Meanwhile, it’s not just card costs that are on the rise. And, with recession increasingly likely, retailers who are already squeezed between higher costs and weaker demand are under pressure to absorb as much of these rising costs as possible. Experts believe that a burgeoning market for account-to-account systems facilitated by open banking could pave the way for cheaper payment overheads by allowing businesses to bypass the card networks entirely.

Making payments directly from one account to another is not new: direct debit, for example, has been widely used for many years and works well for regular payments. But even though the UK is recognised as a leader in open banking, very few payments in the UK are made using open banking-enabled account-to-account systems. This is especially true in the retail sector, where a significant proportion of payments are ‘spontaneous transactions’ such as a supermarket shop.

However, Peter Harmston, partner and UK Head of Payments at KPMG UK, believes this is set to change. He points to the Netherlands as a country where adoption of account-to-account payment options has exploded: “If you go into a restaurant for example, you are often presented with a QR code and can pay the restaurant directly from your bank account. Although there are still fees behind account-to-account payments, they’re often much lower than card payment schemes as there are far fewer parties involved.”

He urges businesses worried about the rising cost of payments to explore the open banking options available to them: “In the UK, although we aren’t as far along as the Netherlands, there are a number of companies that already offer these services, especially for online transactions.”

Mercer believes that as the market for account-to-account payments grows, more choice will drive down costs for businesses and retailers. Already alternative providers are emerging, he says. “Open banking providers such as Crezco offer B2B payments that are quicker and cost less. Fintech acquirers like SaltPay are offering more transparency to retailers too. Tomatopay and GoCardless are other UK companies emerging in this market.”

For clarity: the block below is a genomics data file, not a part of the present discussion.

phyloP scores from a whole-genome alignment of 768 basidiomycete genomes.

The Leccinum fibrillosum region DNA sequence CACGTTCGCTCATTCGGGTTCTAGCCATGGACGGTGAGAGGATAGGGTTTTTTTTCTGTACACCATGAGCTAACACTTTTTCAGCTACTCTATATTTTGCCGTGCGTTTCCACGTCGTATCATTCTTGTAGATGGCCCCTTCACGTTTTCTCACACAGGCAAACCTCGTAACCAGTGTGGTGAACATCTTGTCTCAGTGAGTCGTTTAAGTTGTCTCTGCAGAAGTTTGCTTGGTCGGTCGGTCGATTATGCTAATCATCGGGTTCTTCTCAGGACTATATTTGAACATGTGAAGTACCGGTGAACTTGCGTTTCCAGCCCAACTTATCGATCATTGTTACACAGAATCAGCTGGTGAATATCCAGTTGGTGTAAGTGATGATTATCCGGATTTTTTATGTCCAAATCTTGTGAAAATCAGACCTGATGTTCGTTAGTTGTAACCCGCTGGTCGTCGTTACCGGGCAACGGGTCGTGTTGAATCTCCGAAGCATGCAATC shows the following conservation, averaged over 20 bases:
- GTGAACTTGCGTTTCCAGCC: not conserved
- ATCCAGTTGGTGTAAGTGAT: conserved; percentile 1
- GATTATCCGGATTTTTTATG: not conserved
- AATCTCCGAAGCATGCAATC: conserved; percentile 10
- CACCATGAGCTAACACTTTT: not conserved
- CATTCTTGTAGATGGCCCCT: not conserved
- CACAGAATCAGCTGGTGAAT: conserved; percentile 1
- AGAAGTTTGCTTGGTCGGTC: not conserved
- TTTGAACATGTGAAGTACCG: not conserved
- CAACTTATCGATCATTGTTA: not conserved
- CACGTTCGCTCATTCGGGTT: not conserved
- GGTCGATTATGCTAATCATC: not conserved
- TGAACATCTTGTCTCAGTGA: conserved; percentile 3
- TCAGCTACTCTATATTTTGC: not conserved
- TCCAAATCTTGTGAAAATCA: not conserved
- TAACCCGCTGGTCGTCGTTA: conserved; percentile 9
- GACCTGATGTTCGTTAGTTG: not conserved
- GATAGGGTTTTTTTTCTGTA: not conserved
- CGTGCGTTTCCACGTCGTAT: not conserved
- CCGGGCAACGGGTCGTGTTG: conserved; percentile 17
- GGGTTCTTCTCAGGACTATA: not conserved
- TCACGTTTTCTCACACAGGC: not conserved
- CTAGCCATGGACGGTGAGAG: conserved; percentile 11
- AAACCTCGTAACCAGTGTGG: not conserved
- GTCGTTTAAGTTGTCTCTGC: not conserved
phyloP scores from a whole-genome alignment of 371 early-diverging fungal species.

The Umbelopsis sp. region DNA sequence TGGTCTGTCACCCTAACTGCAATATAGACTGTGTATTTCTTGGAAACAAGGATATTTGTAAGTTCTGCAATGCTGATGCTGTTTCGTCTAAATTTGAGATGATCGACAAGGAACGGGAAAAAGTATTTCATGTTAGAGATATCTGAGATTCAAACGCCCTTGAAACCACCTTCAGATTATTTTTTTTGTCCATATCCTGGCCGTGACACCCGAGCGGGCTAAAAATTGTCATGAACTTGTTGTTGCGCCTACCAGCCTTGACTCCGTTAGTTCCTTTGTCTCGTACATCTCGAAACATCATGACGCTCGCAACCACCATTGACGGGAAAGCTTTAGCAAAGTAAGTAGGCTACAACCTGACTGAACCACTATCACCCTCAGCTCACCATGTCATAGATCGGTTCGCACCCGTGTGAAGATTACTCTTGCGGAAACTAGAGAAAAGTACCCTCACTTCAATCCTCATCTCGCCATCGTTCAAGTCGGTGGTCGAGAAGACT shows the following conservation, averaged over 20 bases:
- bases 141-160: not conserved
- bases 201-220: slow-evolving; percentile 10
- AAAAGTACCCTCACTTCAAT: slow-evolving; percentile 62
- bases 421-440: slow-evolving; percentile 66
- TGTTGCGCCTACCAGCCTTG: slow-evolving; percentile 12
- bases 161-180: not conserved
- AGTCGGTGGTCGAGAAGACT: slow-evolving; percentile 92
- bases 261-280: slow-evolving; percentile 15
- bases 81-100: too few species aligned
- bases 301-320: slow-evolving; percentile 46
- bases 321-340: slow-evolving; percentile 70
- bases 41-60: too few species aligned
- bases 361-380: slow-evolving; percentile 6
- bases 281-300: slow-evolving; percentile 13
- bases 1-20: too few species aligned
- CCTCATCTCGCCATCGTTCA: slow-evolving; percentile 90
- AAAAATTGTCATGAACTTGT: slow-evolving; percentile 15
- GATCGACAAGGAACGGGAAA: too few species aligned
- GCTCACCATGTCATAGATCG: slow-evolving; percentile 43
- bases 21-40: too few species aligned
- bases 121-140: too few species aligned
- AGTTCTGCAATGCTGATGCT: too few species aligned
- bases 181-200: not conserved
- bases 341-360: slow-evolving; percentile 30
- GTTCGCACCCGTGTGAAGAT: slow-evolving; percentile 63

However, the immaturity of the account-to-account market in the UK means it isn’t without its risks, Harmston warns. “Businesses should be aware that there isn’t yet the same level of fraud protection for account-to-account transactions compared to traditional credit card schemes. There isn’t the chargeback regime for example, which credit cards offer.”

The PSR has identified several barriers to adoption for the account-to-account payment market, including the need for standards to meet the functional requirements for retail transactions, the need for dispute services for when things go wrong, and access and reliability issues. But despite some complex and significant challenges, the PSR expects account-to-account payments to continue to develop over the next few years. 

“I’d urge businesses to spend time looking into the innovative alternative providers that operate in the UK,” Mercer says. “There’s a multitude of UK entrepreneurs waiting in the wings to offer better value in accepting payments, creating a world where British fintechs can grow alongside British retailers.”

Cost of doing business